Ideas are the port where this voyage starts. Buy your ticket. Get on board. We’re sailing into uncharted waters.
Whenever I have taught screenwriting, one of the most often asked questions is, “Where do you get your ideas?” Tell you the truth, I buy mine 6 for $10.00 out of a place in Schenectady, New York. No, I am not going to tell you where.
Seriously, ideas are sources by which we as writers move from the state of nature, or reality, to a state of unreality, or fiction. The thing that changes that state is our imagination. Our imagination uses whatever means it has at its disposal to change that state; experiences, dreams, desires, and so forth. In the imagination is where the magic takes place.
While magic is the art and craft of creating illusions of seemingly impossible or supernatural feats by using purely natural means, screenwriting is the art and craft of writing scripts for movies, television, or video games using natural means. In other words, instead of using cards or other techniques, the screenwriter uses the typewriter, or computer if you like, to create illusions.
Like magic, screenwriting uses a three act structure. In the case of magic, the three acts are called the pledge, the turn, and the prestige. In screenwriting, these three acts are called the set-up, the mid-point, and the climax. Like a good magician is always thinking about how a new act fits into his structure, we as writers need to be thinking of how our idea fits into the three act structure
Because of the self-contained nature of movies, ideas for movies or television should have the following attributes: they should be short; they should be high concept; and they should be intriguing. You are asking yourself how short is short? Intriguing, how? And, what is high concept? The answers to these questions are that high concept is the ability to present a simple and captivating story idea in one sentence. The bottom line here is that if you ever have an opportunity to pitch your idea you may get all of two minutes. The ability to encapsulate story concepts into a single pithy sentence comes with practice.
I hear you saying, “That’s dishonest. MOBY DICK is a complex story of man’s conflict with man and nature. How can you reduce it to one line?” Easy. A tortured 19th Century Ship’s Captain seeks the Great White Whale that destroyed his body and took his ship. Short. Intriguing. High Concept. In addition, there is an implied three act structure.
Cute, but how do I go from the ephemeral to the physical? In other words, what are some processes one might use that take from an idle concept to a one-line idea on paper? There are three processes that might help:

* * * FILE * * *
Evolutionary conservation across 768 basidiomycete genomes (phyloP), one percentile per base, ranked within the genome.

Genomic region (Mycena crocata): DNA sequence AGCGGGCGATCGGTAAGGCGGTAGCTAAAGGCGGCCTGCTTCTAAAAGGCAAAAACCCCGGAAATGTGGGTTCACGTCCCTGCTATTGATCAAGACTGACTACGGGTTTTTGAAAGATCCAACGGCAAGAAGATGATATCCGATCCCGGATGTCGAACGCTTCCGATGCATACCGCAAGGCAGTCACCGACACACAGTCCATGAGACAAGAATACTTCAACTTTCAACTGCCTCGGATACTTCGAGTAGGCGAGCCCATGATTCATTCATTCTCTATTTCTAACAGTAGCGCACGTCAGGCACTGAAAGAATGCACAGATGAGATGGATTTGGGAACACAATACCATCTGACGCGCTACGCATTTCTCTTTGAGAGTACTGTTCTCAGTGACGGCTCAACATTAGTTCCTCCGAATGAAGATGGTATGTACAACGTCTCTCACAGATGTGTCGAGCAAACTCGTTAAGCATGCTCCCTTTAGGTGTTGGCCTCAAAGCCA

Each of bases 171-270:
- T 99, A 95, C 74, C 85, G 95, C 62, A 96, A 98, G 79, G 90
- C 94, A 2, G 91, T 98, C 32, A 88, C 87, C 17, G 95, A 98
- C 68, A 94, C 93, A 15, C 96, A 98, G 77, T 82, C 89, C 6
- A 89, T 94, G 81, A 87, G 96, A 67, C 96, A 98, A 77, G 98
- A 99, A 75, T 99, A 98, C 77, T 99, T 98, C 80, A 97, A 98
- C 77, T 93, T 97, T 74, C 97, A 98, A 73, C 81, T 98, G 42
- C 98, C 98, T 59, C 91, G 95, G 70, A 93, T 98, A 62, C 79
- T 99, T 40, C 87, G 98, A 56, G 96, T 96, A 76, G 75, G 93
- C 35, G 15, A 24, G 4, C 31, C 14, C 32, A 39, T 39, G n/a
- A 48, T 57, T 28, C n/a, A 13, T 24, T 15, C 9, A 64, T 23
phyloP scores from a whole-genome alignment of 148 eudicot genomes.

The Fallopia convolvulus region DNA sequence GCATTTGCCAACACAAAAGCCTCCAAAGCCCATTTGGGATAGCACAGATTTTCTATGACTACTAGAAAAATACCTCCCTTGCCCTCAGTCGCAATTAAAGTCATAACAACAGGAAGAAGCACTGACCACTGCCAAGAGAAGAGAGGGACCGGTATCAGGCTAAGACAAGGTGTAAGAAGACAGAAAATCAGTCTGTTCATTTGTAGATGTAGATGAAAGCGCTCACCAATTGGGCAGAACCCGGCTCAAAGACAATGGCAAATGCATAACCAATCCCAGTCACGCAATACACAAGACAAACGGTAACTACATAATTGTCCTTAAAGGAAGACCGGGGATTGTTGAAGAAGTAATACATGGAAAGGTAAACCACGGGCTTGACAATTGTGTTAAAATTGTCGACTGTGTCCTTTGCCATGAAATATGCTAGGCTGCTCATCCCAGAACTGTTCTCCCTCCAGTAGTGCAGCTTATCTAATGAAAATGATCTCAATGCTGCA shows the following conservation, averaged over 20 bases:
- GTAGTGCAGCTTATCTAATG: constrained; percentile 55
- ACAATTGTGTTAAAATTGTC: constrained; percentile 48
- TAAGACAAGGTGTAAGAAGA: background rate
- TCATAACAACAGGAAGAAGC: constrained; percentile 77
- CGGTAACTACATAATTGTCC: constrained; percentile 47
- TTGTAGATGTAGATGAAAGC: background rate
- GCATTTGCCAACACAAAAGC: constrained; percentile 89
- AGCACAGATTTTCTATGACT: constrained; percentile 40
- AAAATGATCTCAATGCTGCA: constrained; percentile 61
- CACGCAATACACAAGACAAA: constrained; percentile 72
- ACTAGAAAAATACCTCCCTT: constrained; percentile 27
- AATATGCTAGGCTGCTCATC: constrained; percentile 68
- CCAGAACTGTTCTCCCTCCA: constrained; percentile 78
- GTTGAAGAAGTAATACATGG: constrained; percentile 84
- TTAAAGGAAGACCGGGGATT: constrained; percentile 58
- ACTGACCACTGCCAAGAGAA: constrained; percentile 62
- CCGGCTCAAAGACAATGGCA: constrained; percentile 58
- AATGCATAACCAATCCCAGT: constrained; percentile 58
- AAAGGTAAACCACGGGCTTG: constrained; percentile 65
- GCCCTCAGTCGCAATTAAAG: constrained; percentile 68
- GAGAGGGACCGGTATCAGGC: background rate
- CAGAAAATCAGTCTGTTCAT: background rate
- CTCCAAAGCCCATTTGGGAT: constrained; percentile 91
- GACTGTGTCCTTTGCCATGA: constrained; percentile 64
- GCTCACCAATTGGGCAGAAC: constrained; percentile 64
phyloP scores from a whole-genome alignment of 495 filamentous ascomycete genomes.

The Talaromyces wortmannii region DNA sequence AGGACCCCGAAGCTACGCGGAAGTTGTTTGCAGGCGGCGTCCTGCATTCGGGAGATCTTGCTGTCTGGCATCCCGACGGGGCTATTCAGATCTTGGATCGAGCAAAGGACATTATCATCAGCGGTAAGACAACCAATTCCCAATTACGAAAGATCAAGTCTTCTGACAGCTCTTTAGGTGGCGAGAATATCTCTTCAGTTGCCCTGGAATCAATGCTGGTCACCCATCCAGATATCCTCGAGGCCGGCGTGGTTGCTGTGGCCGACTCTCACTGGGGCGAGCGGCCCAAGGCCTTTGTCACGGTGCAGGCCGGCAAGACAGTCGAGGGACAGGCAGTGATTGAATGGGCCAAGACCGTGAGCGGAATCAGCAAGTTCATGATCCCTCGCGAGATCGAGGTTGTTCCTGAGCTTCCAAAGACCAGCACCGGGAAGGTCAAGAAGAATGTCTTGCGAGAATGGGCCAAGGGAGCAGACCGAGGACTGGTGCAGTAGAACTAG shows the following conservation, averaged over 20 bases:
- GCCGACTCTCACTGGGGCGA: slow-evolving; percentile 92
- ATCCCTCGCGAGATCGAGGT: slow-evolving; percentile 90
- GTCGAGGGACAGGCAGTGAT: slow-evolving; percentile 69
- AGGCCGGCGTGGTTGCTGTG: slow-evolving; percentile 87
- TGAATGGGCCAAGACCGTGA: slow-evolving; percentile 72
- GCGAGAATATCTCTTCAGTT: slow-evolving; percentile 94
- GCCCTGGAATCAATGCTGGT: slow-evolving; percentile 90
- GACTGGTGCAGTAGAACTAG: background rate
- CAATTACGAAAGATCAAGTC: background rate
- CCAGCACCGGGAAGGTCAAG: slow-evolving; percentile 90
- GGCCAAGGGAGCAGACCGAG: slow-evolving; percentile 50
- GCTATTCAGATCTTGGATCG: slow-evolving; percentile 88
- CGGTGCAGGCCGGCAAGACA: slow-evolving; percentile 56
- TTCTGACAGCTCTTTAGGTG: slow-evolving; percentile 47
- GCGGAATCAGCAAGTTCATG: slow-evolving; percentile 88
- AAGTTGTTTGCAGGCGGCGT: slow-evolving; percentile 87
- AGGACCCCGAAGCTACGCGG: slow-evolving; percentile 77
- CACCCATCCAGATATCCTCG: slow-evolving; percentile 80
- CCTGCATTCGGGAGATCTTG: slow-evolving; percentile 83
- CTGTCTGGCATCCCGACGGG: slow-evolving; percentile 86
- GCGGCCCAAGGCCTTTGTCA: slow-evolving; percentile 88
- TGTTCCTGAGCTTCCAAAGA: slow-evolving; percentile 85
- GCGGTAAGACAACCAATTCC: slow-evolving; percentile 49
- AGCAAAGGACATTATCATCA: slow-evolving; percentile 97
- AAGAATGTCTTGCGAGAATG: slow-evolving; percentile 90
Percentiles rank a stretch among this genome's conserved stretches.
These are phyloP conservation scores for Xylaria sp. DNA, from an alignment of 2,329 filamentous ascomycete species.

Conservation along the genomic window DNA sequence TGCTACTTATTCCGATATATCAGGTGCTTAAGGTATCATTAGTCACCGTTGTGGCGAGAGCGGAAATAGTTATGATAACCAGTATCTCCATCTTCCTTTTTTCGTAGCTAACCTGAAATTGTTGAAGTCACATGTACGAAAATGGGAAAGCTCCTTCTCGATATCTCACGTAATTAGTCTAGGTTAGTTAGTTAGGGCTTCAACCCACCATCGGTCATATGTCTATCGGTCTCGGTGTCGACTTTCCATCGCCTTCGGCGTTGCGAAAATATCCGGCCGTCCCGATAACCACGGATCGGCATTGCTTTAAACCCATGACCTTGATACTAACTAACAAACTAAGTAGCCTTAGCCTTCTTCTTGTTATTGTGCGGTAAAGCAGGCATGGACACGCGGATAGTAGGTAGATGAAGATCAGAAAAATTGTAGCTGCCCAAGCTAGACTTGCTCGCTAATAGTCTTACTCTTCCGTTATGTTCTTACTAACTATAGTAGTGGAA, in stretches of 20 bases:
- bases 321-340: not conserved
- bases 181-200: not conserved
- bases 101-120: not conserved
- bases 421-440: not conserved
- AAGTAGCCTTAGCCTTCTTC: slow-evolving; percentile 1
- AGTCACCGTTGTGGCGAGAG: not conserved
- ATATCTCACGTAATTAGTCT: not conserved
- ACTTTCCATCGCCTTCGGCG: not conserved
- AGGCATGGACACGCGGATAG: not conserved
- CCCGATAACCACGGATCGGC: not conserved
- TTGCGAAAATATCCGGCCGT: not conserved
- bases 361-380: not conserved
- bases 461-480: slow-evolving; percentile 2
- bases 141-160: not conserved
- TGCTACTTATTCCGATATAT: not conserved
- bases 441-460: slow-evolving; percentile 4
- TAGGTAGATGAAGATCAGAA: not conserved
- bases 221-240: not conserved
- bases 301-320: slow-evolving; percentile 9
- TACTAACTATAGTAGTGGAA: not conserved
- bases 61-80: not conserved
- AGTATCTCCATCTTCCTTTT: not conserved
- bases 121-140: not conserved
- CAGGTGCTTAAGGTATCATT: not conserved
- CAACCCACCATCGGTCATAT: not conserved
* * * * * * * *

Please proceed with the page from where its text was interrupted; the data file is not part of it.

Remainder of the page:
Mind mapping is the process where one takes the various transient ideas and puts them around a central theme. Where do you get the central theme? You’re the writer. Make it up. If it does not work, try another. You gotta start someplace. The mind map serves two purposes. First, it allows you to move quickly around the story accepting or disregarding elements as you plug them in. Second, the mind map allows you then to see the story and come up with the simple, intriguing, high concept description.
In the example shown below, I picked the theme of revenge. Then, I assigned characters, characteristics, plot, and motivations. You can make it as complex or as simple as you want. Again, the purpose here is not to outline the whole story; which you could do if you wished, but develop the description. Remember this – writing story descriptions, characterizations, act descriptions, how act breaks work, etc. are all great exercises but doing all those things is not writing. Get the idea on paper and start writing.
Thanks to Heather Hale
Another idea method is the actor method. Pick an actor - John Wayne (Ahh, he was an actor from about 1929 to 1977. Made a lot of movies. THE QUIET MAN. DONOVAN’S REEF. THE SEARCHERS. Okay then, Johnny Depp). What would be your dream fantasy for Johnny Depp? I mean here what would you write in a story about Depp. Here are four ways of looking at the actor method of idea development.
Dream fantasy. What would you have them say in the role you have created?
Low hanging fruit. What other actors you have seen and admired. What would they say or act like in your vision.
Knowledge of stars. You have to have a good working knowledge of an actor’s acting skills-not just her bra size.
Current actors. While the actor may no longer be alive, you have to write the story for contemporary readers.
Writer’s Attribute - Objectivity
Good writers know the quality of their writing relative to industry standards. They know when they've come up with a clever plot twist, a good character entrance, an effective opening sequence. They can tell good work regardless of whether or not they're the ones who came up with that work. Go buy a copy of a good script, put it side by side with yours, and see how your script compares?
Why are you reading this? Go write!
John still practices screenwriting in King County, WA along with a small rat dog, a mortgage, and a great view of the valley.